One of the biggest causes are the structures themselves, so tackling embodied carbon by improving the design and construction process is the best place to start. This includes making smart materials choices and embracing a whole lifecycle approach. Steel and concrete are two major offenders when it comes to embodied carbon. Reusing steel where possible is far more environmentally friendly and some of the steel fabricators are already facilitating this approach to material reuse as opposed to recycling.

Timber data centres are an interesting proposition, and HDR has already been working on live projects where this is being proactively developed as an option. HDR has utilised mass timber extensively in other facility types including laboratories, offices and logistics buildings.  

From a compliance perspective, regulation and industry commitments are putting embodied carbon front and centre, such as the Structural Engineers 2050 Commitment Programme, the Architecture 2030 Challenge for Embodied Carbon, as well as MEP 2040. Europe’s Climate Neutral Data Centre Pact, meanwhile, is an agreement by major operators to be carbon-free by 2030, water conservation being one of the goals. 

We will see greater focus on reducing the carbon footprint of data centres and supporting the circular economy, by exploring how facilities are built and how they can be effectively dismantled and adapted going forward. 

On-site energy and backup power

The demand for more data centre space and capacity is far exceeding the existing grid capacities in many European countries. In certain locations, therefore, attention is shifting to on-site power generation initially from ‘transitional’ fuels such a natural gas. However, the hope, eventually, is that this will transition to ‘green’ hydrogen supplemented by ever increasing capacities from renewables with the potential for greater battery storage to provide continuity.

Reusing waste heat from data centres is another key consideration. Air-cooled data centres do not produce good quality waste heat so, again, as more data centres inevitably transition to closed loop liquid cooling this brings advantages for the use of high-grade waste heat. Infrastructure investment outside of the data centre site is therefore key to allowing local communities to benefit from this source of energy.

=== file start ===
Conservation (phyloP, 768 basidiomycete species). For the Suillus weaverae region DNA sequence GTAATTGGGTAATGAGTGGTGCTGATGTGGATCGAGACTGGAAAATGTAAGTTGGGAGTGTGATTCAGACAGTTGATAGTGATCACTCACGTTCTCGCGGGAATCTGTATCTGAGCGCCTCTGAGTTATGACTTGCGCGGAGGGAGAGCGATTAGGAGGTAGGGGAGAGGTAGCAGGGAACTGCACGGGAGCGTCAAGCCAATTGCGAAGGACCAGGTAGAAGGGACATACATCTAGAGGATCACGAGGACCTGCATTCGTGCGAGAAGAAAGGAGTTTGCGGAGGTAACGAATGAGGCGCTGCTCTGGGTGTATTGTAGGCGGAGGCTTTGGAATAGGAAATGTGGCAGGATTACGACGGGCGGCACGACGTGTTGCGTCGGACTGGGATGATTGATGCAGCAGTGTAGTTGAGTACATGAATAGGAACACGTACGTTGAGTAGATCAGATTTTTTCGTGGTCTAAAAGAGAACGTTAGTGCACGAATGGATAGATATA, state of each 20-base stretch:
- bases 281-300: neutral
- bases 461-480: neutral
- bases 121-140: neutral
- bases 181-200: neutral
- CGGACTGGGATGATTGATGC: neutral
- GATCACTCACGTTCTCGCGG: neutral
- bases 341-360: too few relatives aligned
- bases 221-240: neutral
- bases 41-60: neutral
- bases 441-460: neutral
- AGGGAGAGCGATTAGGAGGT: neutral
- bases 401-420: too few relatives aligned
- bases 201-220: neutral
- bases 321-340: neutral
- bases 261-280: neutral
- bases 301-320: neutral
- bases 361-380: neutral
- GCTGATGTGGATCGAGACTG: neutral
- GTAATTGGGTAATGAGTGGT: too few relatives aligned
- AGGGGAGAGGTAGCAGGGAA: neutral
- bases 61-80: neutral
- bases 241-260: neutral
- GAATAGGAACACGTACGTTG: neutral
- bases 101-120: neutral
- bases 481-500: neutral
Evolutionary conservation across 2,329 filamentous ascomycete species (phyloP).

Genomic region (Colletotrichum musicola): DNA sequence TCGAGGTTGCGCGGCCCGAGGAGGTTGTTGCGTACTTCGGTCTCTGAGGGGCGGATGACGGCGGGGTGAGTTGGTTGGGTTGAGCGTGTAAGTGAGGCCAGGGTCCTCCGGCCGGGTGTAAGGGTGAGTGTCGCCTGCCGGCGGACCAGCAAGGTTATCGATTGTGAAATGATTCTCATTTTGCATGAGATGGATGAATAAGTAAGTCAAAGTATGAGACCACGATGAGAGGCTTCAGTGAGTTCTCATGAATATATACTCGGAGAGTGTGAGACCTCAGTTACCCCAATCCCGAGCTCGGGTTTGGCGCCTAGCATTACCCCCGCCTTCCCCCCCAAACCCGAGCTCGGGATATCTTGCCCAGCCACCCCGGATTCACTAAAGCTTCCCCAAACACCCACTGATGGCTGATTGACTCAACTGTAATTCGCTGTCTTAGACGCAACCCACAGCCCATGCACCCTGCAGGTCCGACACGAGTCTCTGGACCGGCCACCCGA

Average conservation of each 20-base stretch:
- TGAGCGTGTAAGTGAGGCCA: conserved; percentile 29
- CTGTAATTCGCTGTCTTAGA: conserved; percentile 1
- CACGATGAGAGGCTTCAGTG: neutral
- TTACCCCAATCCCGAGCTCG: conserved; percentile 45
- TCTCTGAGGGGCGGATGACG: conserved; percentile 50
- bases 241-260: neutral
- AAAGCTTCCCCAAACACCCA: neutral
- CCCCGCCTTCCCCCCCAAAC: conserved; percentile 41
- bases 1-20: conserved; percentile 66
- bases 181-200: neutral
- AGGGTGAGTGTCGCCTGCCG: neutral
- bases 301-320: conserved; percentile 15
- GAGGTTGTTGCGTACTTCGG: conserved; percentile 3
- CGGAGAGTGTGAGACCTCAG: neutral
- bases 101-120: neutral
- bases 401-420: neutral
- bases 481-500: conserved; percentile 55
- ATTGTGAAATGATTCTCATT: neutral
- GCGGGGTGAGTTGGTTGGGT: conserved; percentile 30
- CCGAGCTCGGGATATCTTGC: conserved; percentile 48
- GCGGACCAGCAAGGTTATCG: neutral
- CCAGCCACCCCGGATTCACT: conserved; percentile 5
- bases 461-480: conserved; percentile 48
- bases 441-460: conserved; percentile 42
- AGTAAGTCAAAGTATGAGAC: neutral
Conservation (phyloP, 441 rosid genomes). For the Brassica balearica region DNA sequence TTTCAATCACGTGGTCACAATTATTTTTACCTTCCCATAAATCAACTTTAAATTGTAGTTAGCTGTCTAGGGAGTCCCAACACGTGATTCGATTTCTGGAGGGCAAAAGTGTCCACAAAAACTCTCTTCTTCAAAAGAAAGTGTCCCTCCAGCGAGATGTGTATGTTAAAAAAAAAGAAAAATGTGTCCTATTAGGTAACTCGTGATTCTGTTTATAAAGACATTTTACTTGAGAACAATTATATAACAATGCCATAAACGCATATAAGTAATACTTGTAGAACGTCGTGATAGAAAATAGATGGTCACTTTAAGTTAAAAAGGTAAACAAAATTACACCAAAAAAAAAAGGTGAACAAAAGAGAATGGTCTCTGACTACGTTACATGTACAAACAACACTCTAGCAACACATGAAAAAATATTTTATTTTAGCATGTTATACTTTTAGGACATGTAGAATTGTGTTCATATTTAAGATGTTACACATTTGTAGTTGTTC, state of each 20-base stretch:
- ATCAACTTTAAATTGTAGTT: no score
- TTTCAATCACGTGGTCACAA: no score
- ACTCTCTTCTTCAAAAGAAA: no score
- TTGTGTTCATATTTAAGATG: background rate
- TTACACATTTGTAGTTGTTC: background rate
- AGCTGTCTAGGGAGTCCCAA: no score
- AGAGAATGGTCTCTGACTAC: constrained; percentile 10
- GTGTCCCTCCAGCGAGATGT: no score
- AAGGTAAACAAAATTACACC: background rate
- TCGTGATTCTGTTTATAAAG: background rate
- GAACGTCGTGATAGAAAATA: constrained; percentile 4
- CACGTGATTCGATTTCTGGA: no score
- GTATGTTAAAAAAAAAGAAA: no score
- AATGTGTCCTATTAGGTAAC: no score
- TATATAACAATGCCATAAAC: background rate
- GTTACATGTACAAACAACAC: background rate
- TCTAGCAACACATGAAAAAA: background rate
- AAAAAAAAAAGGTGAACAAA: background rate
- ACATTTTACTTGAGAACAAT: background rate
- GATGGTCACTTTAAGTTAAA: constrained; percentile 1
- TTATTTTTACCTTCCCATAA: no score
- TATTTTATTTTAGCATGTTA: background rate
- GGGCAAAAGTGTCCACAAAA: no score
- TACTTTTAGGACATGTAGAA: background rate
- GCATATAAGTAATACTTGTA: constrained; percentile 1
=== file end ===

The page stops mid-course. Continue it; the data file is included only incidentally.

As an example, our team partnered with Swansea Council, DST Innovations and Batri on the delivery of the large-scale green energy and transport hub and port development in Swansea. The project brings together eco-homes with a tidal lagoon (producing tidal energy), solar farm, battery manufacturing plant (storing power generated on-site) and hyperscale data centre, whose waste heat can be integrated into a new local district heating system.

Size and location changes

As AI data centres come into their own, this will influence locations. While cloud services need to be near large urban areas for latency reasons, there is currently no such concern with AI, so these data centres can potentially be built in areas where the climate is more favourable, or where there is more land and power availability. This will kick-start a move away from urban locations and companies will explore locations that have not been considered previously.

Interestingly, looking even further ahead, this trend may well reverse once more as growing technologies like autonomous vehicles will mean that more Edge-type data centre hubs will be needed closer to urban environments to ensure strong connectivity. Moreover, due to land shortages and high costs, we will see more multi-storey centres that maximise available space.